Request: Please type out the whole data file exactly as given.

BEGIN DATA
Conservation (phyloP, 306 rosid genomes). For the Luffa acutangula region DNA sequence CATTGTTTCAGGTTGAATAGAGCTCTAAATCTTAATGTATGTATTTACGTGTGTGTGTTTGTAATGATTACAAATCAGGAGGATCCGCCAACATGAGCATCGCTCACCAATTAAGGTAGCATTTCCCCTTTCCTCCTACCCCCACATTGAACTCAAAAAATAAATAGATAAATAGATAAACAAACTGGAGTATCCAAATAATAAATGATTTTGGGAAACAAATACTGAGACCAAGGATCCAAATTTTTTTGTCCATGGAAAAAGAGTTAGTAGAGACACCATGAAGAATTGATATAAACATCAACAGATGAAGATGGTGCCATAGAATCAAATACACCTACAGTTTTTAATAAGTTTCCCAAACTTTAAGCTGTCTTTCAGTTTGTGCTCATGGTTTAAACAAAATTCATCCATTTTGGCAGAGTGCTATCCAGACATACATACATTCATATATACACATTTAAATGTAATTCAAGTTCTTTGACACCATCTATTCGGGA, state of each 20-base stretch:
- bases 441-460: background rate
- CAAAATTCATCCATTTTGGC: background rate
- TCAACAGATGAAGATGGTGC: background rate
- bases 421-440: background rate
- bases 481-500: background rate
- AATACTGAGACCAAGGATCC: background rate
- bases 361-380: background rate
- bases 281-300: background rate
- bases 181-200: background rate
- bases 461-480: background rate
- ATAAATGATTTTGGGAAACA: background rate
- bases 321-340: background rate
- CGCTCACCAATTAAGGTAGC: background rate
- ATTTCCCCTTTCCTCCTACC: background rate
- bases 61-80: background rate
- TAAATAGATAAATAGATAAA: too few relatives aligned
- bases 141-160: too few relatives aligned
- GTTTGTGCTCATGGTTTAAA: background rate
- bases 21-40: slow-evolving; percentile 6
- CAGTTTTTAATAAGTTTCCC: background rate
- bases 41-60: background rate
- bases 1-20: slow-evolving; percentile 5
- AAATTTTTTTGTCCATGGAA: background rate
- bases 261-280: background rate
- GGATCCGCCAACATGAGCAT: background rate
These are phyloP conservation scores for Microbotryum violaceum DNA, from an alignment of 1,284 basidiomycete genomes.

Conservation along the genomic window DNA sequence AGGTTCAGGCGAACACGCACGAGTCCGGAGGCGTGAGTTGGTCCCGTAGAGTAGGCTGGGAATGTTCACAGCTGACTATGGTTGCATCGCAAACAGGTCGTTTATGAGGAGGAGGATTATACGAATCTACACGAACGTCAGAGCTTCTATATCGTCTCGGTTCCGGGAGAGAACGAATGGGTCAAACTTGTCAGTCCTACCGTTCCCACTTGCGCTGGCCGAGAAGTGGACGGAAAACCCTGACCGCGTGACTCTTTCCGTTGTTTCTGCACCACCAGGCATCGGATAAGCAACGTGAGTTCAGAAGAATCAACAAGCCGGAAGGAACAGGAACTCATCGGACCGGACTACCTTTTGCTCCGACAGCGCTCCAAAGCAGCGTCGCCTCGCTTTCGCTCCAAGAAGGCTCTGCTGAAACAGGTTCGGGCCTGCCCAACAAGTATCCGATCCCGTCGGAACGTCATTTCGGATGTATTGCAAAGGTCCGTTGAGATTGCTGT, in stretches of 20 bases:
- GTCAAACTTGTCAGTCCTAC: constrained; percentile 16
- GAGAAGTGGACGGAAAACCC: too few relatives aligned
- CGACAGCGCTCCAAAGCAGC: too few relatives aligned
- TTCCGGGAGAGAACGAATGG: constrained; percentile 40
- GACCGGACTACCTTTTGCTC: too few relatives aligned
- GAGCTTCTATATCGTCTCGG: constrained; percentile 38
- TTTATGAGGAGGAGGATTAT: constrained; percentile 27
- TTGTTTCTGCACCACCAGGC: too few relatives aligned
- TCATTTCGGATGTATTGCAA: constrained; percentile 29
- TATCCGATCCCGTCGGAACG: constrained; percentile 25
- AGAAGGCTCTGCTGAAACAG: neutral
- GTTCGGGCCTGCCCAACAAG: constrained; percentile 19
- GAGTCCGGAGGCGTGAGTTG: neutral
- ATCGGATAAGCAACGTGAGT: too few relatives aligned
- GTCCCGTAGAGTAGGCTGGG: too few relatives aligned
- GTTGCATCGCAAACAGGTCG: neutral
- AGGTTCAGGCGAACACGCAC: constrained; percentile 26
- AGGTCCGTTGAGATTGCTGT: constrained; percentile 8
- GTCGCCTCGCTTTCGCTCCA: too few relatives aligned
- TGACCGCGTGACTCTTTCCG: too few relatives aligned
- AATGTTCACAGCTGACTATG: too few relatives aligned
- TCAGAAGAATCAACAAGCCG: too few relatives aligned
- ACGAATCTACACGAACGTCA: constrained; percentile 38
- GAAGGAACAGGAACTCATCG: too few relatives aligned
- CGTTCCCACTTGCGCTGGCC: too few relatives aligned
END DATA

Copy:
Conservation (phyloP, 306 rosid genomes). For the Luffa acutangula region DNA sequence CATTGTTTCAGGTTGAATAGAGCTCTAAATCTTAATGTATGTATTTACGTGTGTGTGTTTGTAATGATTACAAATCAGGAGGATCCGCCAACATGAGCATCGCTCACCAATTAAGGTAGCATTTCCCCTTTCCTCCTACCCCCACATTGAACTCAAAAAATAAATAGATAAATAGATAAACAAACTGGAGTATCCAAATAATAAATGATTTTGGGAAACAAATACTGAGACCAAGGATCCAAATTTTTTTGTCCATGGAAAAAGAGTTAGTAGAGACACCATGAAGAATTGATATAAACATCAACAGATGAAGATGGTGCCATAGAATCAAATACACCTACAGTTTTTAATAAGTTTCCCAAACTTTAAGCTGTCTTTCAGTTTGTGCTCATGGTTTAAACAAAATTCATCCATTTTGGCAGAGTGCTATCCAGACATACATACATTCATATATACACATTTAAATGTAATTCAAGTTCTTTGACACCATCTATTCGGGA, state of each 20-base stretch:
- bases 441-460: background rate
- CAAAATTCATCCATTTTGGC: background rate
- TCAACAGATGAAGATGGTGC: background rate
- bases 421-440: background rate
- bases 481-500: background rate
- AATACTGAGACCAAGGATCC: background rate
- bases 361-380: background rate
- bases 281-300: background rate
- bases 181-200: background rate
- bases 461-480: background rate
- ATAAATGATTTTGGGAAACA: background rate
- bases 321-340: background rate
- CGCTCACCAATTAAGGTAGC: background rate
- ATTTCCCCTTTCCTCCTACC: background rate
- bases 61-80: background rate
- TAAATAGATAAATAGATAAA: too few relatives aligned
- bases 141-160: too few relatives aligned
- GTTTGTGCTCATGGTTTAAA: background rate
- bases 21-40: slow-evolving; percentile 6
- CAGTTTTTAATAAGTTTCCC: background rate
- bases 41-60: background rate
- bases 1-20: slow-evolving; percentile 5
- AAATTTTTTTGTCCATGGAA: background rate
- bases 261-280: background rate
- GGATCCGCCAACATGAGCAT: background rate
These are phyloP conservation scores for Microbotryum violaceum DNA, from an alignment of 1,284 basidiomycete genomes.

Conservation along the genomic window DNA sequence AGGTTCAGGCGAACACGCACGAGTCCGGAGGCGTGAGTTGGTCCCGTAGAGTAGGCTGGGAATGTTCACAGCTGACTATGGTTGCATCGCAAACAGGTCGTTTATGAGGAGGAGGATTATACGAATCTACACGAACGTCAGAGCTTCTATATCGTCTCGGTTCCGGGAGAGAACGAATGGGTCAAACTTGTCAGTCCTACCGTTCCCACTTGCGCTGGCCGAGAAGTGGACGGAAAACCCTGACCGCGTGACTCTTTCCGTTGTTTCTGCACCACCAGGCATCGGATAAGCAACGTGAGTTCAGAAGAATCAACAAGCCGGAAGGAACAGGAACTCATCGGACCGGACTACCTTTTGCTCCGACAGCGCTCCAAAGCAGCGTCGCCTCGCTTTCGCTCCAAGAAGGCTCTGCTGAAACAGGTTCGGGCCTGCCCAACAAGTATCCGATCCCGTCGGAACGTCATTTCGGATGTATTGCAAAGGTCCGTTGAGATTGCTGT, in stretches of 20 bases:
- GTCAAACTTGTCAGTCCTAC: constrained; percentile 16
- GAGAAGTGGACGGAAAACCC: too few relatives aligned
- CGACAGCGCTCCAAAGCAGC: too few relatives aligned
- TTCCGGGAGAGAACGAATGG: constrained; percentile 40
- GACCGGACTACCTTTTGCTC: too few relatives aligned
- GAGCTTCTATATCGTCTCGG: constrained; percentile 38
- TTTATGAGGAGGAGGATTAT: constrained; percentile 27
- TTGTTTCTGCACCACCAGGC: too few relatives aligned
- TCATTTCGGATGTATTGCAA: constrained; percentile 29
- TATCCGATCCCGTCGGAACG: constrained; percentile 25
- AGAAGGCTCTGCTGAAACAG: neutral
- GTTCGGGCCTGCCCAACAAG: constrained; percentile 19
- GAGTCCGGAGGCGTGAGTTG: neutral
- ATCGGATAAGCAACGTGAGT: too few relatives aligned
- GTCCCGTAGAGTAGGCTGGG: too few relatives aligned
- GTTGCATCGCAAACAGGTCG: neutral
- AGGTTCAGGCGAACACGCAC: constrained; percentile 26
- AGGTCCGTTGAGATTGCTGT: constrained; percentile 8
- GTCGCCTCGCTTTCGCTCCA: too few relatives aligned
- TGACCGCGTGACTCTTTCCG: too few relatives aligned
- AATGTTCACAGCTGACTATG: too few relatives aligned
- TCAGAAGAATCAACAAGCCG: too few relatives aligned
- ACGAATCTACACGAACGTCA: constrained; percentile 38
- GAAGGAACAGGAACTCATCG: too few relatives aligned
- CGTTCCCACTTGCGCTGGCC: too few relatives aligned